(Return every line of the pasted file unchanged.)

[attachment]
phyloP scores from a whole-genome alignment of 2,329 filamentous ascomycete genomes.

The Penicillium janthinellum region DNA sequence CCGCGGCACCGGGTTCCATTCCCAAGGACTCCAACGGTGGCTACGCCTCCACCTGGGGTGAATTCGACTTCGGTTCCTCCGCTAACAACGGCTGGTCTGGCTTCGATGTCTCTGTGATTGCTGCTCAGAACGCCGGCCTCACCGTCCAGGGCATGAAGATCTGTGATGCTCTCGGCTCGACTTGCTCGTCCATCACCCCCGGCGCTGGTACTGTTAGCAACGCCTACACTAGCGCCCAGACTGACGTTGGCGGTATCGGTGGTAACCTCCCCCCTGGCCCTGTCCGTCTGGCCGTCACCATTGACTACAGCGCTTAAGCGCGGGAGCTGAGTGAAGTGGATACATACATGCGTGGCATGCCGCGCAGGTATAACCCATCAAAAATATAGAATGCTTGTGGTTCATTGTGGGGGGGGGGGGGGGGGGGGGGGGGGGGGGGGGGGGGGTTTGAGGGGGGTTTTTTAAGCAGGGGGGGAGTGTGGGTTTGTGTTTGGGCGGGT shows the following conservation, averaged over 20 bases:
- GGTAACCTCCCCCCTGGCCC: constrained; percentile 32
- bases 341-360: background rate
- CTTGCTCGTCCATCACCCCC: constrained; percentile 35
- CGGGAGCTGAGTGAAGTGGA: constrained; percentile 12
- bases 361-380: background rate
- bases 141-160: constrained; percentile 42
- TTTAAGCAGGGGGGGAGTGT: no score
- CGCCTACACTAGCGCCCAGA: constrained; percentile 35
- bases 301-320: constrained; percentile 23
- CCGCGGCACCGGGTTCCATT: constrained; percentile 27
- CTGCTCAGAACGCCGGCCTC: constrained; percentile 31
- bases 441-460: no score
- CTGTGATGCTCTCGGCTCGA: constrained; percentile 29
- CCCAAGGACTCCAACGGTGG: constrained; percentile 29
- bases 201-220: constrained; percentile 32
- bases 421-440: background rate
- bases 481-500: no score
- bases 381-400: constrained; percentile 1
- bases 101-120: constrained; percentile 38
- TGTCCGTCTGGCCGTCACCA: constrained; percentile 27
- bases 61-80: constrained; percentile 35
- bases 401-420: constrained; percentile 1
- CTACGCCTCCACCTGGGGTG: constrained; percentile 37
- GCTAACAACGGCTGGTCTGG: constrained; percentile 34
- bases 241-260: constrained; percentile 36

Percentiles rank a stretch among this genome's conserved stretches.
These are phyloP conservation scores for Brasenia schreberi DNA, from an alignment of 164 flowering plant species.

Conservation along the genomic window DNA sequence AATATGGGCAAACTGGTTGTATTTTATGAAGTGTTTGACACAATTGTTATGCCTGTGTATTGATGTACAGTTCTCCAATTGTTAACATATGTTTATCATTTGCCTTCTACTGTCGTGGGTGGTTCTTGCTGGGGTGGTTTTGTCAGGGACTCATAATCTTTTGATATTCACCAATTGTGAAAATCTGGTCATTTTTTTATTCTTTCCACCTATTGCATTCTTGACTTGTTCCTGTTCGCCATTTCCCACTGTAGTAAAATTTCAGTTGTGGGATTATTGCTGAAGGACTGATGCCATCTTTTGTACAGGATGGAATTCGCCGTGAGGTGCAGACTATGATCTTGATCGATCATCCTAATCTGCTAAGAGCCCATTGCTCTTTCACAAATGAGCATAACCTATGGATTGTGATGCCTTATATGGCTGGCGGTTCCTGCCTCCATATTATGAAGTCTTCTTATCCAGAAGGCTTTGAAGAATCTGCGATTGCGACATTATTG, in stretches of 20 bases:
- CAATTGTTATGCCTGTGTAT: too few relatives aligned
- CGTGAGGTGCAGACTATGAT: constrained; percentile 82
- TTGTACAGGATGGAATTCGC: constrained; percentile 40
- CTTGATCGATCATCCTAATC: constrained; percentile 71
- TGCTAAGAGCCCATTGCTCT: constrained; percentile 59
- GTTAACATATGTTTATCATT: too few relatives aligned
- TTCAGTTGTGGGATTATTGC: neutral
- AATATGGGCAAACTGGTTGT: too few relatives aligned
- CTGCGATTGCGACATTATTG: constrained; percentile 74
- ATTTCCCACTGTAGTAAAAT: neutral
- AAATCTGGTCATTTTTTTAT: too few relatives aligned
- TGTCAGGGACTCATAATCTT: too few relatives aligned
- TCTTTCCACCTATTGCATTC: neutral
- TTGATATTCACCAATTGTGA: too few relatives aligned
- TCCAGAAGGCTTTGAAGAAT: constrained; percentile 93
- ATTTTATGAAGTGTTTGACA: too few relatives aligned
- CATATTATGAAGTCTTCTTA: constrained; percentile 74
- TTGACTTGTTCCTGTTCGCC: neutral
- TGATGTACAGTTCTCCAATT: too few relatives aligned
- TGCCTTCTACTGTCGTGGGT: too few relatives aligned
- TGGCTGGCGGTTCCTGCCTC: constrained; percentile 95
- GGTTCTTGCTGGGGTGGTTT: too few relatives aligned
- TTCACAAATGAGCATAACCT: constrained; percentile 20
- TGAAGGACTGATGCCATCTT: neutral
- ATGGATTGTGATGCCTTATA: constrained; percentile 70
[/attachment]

phyloP scores from a whole-genome alignment of 2,329 filamentous ascomycete genomes.

The Penicillium janthinellum region DNA sequence CCGCGGCACCGGGTTCCATTCCCAAGGACTCCAACGGTGGCTACGCCTCCACCTGGGGTGAATTCGACTTCGGTTCCTCCGCTAACAACGGCTGGTCTGGCTTCGATGTCTCTGTGATTGCTGCTCAGAACGCCGGCCTCACCGTCCAGGGCATGAAGATCTGTGATGCTCTCGGCTCGACTTGCTCGTCCATCACCCCCGGCGCTGGTACTGTTAGCAACGCCTACACTAGCGCCCAGACTGACGTTGGCGGTATCGGTGGTAACCTCCCCCCTGGCCCTGTCCGTCTGGCCGTCACCATTGACTACAGCGCTTAAGCGCGGGAGCTGAGTGAAGTGGATACATACATGCGTGGCATGCCGCGCAGGTATAACCCATCAAAAATATAGAATGCTTGTGGTTCATTGTGGGGGGGGGGGGGGGGGGGGGGGGGGGGGGGGGGGGGGTTTGAGGGGGGTTTTTTAAGCAGGGGGGGAGTGTGGGTTTGTGTTTGGGCGGGT shows the following conservation, averaged over 20 bases:
- GGTAACCTCCCCCCTGGCCC: constrained; percentile 32
- bases 341-360: background rate
- CTTGCTCGTCCATCACCCCC: constrained; percentile 35
- CGGGAGCTGAGTGAAGTGGA: constrained; percentile 12
- bases 361-380: background rate
- bases 141-160: constrained; percentile 42
- TTTAAGCAGGGGGGGAGTGT: no score
- CGCCTACACTAGCGCCCAGA: constrained; percentile 35
- bases 301-320: constrained; percentile 23
- CCGCGGCACCGGGTTCCATT: constrained; percentile 27
- CTGCTCAGAACGCCGGCCTC: constrained; percentile 31
- bases 441-460: no score
- CTGTGATGCTCTCGGCTCGA: constrained; percentile 29
- CCCAAGGACTCCAACGGTGG: constrained; percentile 29
- bases 201-220: constrained; percentile 32
- bases 421-440: background rate
- bases 481-500: no score
- bases 381-400: constrained; percentile 1
- bases 101-120: constrained; percentile 38
- TGTCCGTCTGGCCGTCACCA: constrained; percentile 27
- bases 61-80: constrained; percentile 35
- bases 401-420: constrained; percentile 1
- CTACGCCTCCACCTGGGGTG: constrained; percentile 37
- GCTAACAACGGCTGGTCTGG: constrained; percentile 34
- bases 241-260: constrained; percentile 36

Percentiles rank a stretch among this genome's conserved stretches.
These are phyloP conservation scores for Brasenia schreberi DNA, from an alignment of 164 flowering plant species.

Conservation along the genomic window DNA sequence AATATGGGCAAACTGGTTGTATTTTATGAAGTGTTTGACACAATTGTTATGCCTGTGTATTGATGTACAGTTCTCCAATTGTTAACATATGTTTATCATTTGCCTTCTACTGTCGTGGGTGGTTCTTGCTGGGGTGGTTTTGTCAGGGACTCATAATCTTTTGATATTCACCAATTGTGAAAATCTGGTCATTTTTTTATTCTTTCCACCTATTGCATTCTTGACTTGTTCCTGTTCGCCATTTCCCACTGTAGTAAAATTTCAGTTGTGGGATTATTGCTGAAGGACTGATGCCATCTTTTGTACAGGATGGAATTCGCCGTGAGGTGCAGACTATGATCTTGATCGATCATCCTAATCTGCTAAGAGCCCATTGCTCTTTCACAAATGAGCATAACCTATGGATTGTGATGCCTTATATGGCTGGCGGTTCCTGCCTCCATATTATGAAGTCTTCTTATCCAGAAGGCTTTGAAGAATCTGCGATTGCGACATTATTG, in stretches of 20 bases:
- CAATTGTTATGCCTGTGTAT: too few relatives aligned
- CGTGAGGTGCAGACTATGAT: constrained; percentile 82
- TTGTACAGGATGGAATTCGC: constrained; percentile 40
- CTTGATCGATCATCCTAATC: constrained; percentile 71
- TGCTAAGAGCCCATTGCTCT: constrained; percentile 59
- GTTAACATATGTTTATCATT: too few relatives aligned
- TTCAGTTGTGGGATTATTGC: neutral
- AATATGGGCAAACTGGTTGT: too few relatives aligned
- CTGCGATTGCGACATTATTG: constrained; percentile 74
- ATTTCCCACTGTAGTAAAAT: neutral
- AAATCTGGTCATTTTTTTAT: too few relatives aligned
- TGTCAGGGACTCATAATCTT: too few relatives aligned
- TCTTTCCACCTATTGCATTC: neutral
- TTGATATTCACCAATTGTGA: too few relatives aligned
- TCCAGAAGGCTTTGAAGAAT: constrained; percentile 93
- ATTTTATGAAGTGTTTGACA: too few relatives aligned
- CATATTATGAAGTCTTCTTA: constrained; percentile 74
- TTGACTTGTTCCTGTTCGCC: neutral
- TGATGTACAGTTCTCCAATT: too few relatives aligned
- TGCCTTCTACTGTCGTGGGT: too few relatives aligned
- TGGCTGGCGGTTCCTGCCTC: constrained; percentile 95
- GGTTCTTGCTGGGGTGGTTT: too few relatives aligned
- TTCACAAATGAGCATAACCT: constrained; percentile 20
- TGAAGGACTGATGCCATCTT: neutral
- ATGGATTGTGATGCCTTATA: constrained; percentile 70